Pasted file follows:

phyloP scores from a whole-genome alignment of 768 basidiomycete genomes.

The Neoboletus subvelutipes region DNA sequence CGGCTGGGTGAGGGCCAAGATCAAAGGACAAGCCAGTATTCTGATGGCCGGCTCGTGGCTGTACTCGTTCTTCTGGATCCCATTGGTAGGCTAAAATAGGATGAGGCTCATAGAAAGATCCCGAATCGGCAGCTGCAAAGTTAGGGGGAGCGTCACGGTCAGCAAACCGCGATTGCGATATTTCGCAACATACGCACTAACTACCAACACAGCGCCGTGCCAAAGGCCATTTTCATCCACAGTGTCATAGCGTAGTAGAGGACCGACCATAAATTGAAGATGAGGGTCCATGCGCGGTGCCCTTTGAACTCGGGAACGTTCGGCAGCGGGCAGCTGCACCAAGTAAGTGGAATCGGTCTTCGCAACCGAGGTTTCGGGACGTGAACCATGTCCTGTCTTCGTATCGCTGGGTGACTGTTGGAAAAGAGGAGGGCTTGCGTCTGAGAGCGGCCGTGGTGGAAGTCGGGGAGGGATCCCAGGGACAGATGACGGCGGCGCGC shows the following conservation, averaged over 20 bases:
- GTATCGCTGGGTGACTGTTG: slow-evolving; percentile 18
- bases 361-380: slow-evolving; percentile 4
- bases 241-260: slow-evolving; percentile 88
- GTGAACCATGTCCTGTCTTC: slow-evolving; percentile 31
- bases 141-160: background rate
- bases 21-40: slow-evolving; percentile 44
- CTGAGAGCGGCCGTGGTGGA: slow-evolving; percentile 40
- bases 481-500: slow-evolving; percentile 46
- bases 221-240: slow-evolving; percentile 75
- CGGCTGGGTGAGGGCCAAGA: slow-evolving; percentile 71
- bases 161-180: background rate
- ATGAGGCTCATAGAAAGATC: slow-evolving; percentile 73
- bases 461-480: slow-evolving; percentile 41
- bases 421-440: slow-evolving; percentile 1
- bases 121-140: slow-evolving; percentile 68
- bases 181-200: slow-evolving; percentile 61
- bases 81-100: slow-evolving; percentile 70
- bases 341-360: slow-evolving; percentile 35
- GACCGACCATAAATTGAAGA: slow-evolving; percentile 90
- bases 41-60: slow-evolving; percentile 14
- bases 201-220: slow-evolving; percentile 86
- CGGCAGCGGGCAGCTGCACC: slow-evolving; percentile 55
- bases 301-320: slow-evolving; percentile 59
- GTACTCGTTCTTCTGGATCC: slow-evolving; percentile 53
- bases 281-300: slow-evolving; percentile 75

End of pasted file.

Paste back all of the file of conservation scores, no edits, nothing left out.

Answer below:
phyloP scores from a whole-genome alignment of 768 basidiomycete genomes.

The Neoboletus subvelutipes region DNA sequence CGGCTGGGTGAGGGCCAAGATCAAAGGACAAGCCAGTATTCTGATGGCCGGCTCGTGGCTGTACTCGTTCTTCTGGATCCCATTGGTAGGCTAAAATAGGATGAGGCTCATAGAAAGATCCCGAATCGGCAGCTGCAAAGTTAGGGGGAGCGTCACGGTCAGCAAACCGCGATTGCGATATTTCGCAACATACGCACTAACTACCAACACAGCGCCGTGCCAAAGGCCATTTTCATCCACAGTGTCATAGCGTAGTAGAGGACCGACCATAAATTGAAGATGAGGGTCCATGCGCGGTGCCCTTTGAACTCGGGAACGTTCGGCAGCGGGCAGCTGCACCAAGTAAGTGGAATCGGTCTTCGCAACCGAGGTTTCGGGACGTGAACCATGTCCTGTCTTCGTATCGCTGGGTGACTGTTGGAAAAGAGGAGGGCTTGCGTCTGAGAGCGGCCGTGGTGGAAGTCGGGGAGGGATCCCAGGGACAGATGACGGCGGCGCGC shows the following conservation, averaged over 20 bases:
- GTATCGCTGGGTGACTGTTG: slow-evolving; percentile 18
- bases 361-380: slow-evolving; percentile 4
- bases 241-260: slow-evolving; percentile 88
- GTGAACCATGTCCTGTCTTC: slow-evolving; percentile 31
- bases 141-160: background rate
- bases 21-40: slow-evolving; percentile 44
- CTGAGAGCGGCCGTGGTGGA: slow-evolving; percentile 40
- bases 481-500: slow-evolving; percentile 46
- bases 221-240: slow-evolving; percentile 75
- CGGCTGGGTGAGGGCCAAGA: slow-evolving; percentile 71
- bases 161-180: background rate
- ATGAGGCTCATAGAAAGATC: slow-evolving; percentile 73
- bases 461-480: slow-evolving; percentile 41
- bases 421-440: slow-evolving; percentile 1
- bases 121-140: slow-evolving; percentile 68
- bases 181-200: slow-evolving; percentile 61
- bases 81-100: slow-evolving; percentile 70
- bases 341-360: slow-evolving; percentile 35
- GACCGACCATAAATTGAAGA: slow-evolving; percentile 90
- bases 41-60: slow-evolving; percentile 14
- bases 201-220: slow-evolving; percentile 86
- CGGCAGCGGGCAGCTGCACC: slow-evolving; percentile 55
- bases 301-320: slow-evolving; percentile 59
- GTACTCGTTCTTCTGGATCC: slow-evolving; percentile 53
- bases 281-300: slow-evolving; percentile 75